Trials with antidepressants (primarily selective serotonin reuptake inhibitors and serotonin-norepinephrine reuptake inhibitors) reduced by 1.13 the number of daily hot flashes compared with placebo. Trials with the high blood pressure drug, clonidine, showed 0.95 fewer hot flashes per day. Trials with gabapentin, an anticonvulsant, resulted in 2.05 fewer hot flashes per day. No reduction was seen with soy isoflavone extracts and results were inconclusive with red clover isoflavone extracts. "Overall, the effect of these agents on hot flashes is modest, and they all have side effects," said Dr. Jennifer Eng-Wong of the Medical Oncology Branch in NCI's Center for Cancer Research (CCR).
In an editorial, Drs. Jeffrey Tice and Deborah Grady of the University of California, San Francisco noted that "Hormone therapy is more effective than nonhormonal alternatives but should probably be avoided by women at high risk for venous thromboembolic events, cardiovascular disease, and breast cancer."
Researchers say they have cured some mice of cancer by injecting the animals with immune cells harvested from a mouse strain that is resistant to the disease. According to findings published online in the Proceedings of the National Academy of Sciences (PNAS), the injections eradicated large tumors in mice with highly aggressive cancers. The injected mice were also protected against developing various forms of cancer later in life.
The donor cells came from descendants of a single mouse that was found to remain healthy after being injected with cancer cells that should have caused tumors and certain death. A researcher in the laboratory of Dr. Zheng Cui at Wake Forest University School of Medicine made the discovery in 1999.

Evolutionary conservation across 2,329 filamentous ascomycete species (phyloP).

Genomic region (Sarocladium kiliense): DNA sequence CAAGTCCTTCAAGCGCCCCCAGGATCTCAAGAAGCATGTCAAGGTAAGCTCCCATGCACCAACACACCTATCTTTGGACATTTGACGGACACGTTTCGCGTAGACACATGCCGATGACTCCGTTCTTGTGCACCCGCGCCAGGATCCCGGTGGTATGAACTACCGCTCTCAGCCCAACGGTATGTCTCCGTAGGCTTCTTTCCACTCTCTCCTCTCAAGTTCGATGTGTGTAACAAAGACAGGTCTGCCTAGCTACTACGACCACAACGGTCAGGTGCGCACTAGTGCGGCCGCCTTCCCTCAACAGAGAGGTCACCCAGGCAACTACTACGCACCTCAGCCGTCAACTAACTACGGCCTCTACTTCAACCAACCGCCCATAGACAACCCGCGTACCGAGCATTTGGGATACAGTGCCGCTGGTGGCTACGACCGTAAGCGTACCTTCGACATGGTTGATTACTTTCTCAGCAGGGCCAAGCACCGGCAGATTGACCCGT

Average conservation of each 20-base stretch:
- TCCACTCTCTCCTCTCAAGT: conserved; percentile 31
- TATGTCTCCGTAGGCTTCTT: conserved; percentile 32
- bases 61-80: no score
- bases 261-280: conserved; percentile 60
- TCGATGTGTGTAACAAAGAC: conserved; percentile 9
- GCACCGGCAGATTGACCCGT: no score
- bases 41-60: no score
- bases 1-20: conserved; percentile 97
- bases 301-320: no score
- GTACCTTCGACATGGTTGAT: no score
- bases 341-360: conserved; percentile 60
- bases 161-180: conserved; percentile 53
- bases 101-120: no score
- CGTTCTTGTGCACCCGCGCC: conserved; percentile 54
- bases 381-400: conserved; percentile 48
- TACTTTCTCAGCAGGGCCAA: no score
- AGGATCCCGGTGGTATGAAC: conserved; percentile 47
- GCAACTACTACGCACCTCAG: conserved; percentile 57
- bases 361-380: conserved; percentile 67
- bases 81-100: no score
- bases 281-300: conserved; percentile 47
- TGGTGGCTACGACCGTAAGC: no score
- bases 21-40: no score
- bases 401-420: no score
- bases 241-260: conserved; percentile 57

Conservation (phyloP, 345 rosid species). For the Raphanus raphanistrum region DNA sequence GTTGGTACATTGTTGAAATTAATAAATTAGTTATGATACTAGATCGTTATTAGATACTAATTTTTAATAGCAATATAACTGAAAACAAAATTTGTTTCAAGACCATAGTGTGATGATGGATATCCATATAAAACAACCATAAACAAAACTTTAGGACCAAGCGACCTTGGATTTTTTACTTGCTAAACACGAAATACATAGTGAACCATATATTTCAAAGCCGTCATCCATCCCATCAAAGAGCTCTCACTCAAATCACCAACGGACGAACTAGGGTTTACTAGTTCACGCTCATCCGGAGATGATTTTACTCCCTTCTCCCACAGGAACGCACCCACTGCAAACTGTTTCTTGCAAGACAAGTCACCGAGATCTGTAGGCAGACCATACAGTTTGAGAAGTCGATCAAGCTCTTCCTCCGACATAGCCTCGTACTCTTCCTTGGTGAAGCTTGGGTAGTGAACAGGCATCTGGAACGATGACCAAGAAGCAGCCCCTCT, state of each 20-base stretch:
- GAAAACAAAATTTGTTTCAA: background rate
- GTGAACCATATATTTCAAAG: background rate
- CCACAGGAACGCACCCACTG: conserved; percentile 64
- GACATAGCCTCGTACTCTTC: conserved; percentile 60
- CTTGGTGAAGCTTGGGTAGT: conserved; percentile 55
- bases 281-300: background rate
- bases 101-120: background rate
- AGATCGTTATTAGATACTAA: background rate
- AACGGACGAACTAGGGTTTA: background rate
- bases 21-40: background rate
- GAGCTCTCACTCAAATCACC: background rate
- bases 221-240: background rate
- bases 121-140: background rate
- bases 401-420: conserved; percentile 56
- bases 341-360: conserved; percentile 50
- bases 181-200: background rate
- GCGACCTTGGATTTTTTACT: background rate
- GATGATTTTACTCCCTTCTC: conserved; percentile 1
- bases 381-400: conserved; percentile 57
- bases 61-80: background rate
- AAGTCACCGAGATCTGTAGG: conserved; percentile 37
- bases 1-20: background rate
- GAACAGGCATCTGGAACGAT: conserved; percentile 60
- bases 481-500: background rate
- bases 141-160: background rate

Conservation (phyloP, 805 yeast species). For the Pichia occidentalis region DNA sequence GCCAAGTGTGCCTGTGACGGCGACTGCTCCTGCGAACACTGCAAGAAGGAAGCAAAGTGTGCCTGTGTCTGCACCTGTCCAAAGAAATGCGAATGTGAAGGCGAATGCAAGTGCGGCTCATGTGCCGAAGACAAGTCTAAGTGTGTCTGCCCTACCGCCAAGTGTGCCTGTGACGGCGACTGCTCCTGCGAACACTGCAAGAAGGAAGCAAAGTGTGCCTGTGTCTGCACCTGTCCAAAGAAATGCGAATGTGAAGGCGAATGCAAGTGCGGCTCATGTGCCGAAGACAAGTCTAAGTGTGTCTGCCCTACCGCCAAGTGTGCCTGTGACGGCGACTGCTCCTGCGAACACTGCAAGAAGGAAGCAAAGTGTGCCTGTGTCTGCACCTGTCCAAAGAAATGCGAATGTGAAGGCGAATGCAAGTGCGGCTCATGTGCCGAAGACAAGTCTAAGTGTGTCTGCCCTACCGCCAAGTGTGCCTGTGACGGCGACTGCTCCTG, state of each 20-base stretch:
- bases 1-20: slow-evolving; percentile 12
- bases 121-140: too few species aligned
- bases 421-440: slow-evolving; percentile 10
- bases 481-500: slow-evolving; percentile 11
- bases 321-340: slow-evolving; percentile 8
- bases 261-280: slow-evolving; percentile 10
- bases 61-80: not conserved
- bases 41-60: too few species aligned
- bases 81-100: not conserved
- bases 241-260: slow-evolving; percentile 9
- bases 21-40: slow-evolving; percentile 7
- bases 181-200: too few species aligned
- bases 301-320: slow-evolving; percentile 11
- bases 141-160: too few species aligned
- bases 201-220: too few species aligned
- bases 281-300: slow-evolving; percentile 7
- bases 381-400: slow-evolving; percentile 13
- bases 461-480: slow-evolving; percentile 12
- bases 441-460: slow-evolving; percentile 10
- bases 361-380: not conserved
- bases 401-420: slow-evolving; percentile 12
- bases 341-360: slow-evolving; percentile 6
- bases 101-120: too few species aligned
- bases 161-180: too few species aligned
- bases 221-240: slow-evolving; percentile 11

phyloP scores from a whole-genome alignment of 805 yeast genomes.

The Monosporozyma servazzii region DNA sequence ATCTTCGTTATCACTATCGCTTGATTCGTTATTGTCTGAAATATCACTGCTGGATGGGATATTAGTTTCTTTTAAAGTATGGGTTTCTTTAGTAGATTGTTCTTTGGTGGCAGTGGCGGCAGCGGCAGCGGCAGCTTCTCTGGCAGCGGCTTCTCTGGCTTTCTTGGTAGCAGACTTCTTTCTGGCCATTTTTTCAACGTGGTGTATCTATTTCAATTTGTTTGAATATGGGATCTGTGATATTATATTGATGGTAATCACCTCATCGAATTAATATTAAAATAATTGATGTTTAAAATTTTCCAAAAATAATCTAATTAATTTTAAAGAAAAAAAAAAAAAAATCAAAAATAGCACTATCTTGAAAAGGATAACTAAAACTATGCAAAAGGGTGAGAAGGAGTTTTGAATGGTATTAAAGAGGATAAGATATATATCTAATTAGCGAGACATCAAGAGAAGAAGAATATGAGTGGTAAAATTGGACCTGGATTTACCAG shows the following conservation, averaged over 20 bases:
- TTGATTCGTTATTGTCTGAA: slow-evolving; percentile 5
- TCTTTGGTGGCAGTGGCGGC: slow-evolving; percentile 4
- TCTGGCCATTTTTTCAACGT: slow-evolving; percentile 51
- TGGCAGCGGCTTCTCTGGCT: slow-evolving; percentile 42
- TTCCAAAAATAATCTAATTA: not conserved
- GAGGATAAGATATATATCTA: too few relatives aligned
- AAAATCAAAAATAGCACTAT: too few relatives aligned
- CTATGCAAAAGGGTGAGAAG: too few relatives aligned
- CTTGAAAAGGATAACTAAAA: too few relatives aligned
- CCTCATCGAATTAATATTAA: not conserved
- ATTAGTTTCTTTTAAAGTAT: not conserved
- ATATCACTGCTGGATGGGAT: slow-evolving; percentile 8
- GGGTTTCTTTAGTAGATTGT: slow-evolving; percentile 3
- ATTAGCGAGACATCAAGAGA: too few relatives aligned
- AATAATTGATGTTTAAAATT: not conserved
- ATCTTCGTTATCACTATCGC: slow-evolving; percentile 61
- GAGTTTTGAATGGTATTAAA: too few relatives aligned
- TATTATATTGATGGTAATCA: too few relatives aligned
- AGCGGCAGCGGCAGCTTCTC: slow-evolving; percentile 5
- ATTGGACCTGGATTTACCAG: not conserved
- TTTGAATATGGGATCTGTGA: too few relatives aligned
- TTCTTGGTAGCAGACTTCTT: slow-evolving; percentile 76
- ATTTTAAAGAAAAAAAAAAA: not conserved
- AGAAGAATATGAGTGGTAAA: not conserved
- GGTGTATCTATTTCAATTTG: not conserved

Since then, Dr. Cui and his colleagues have bred more than 2,000 of the so-called spontaneous regression/complete remission (SR/CR) mice, though the mice have not yet been widely studied outside their laboratory. The researchers believe, based on the patterns of inheritance in the mice, that a single gene is responsible for the ability to resist cancer. The gene has not yet been identified, however, and the researchers suggest that it may be a "transposon" that resides on different chromosomes in different mice.
The PNAS study explores the source of the immunity in cancer-resistant mice and whether the research could lead to a therapeutic strategy for treating cancer in humans. Though the experiments were mainly in mice, the researchers were encouraged. A major finding was that "resistance to cancer could be entirely transferred to cancer-sensitive mice for both treatment and prevention of malignancy."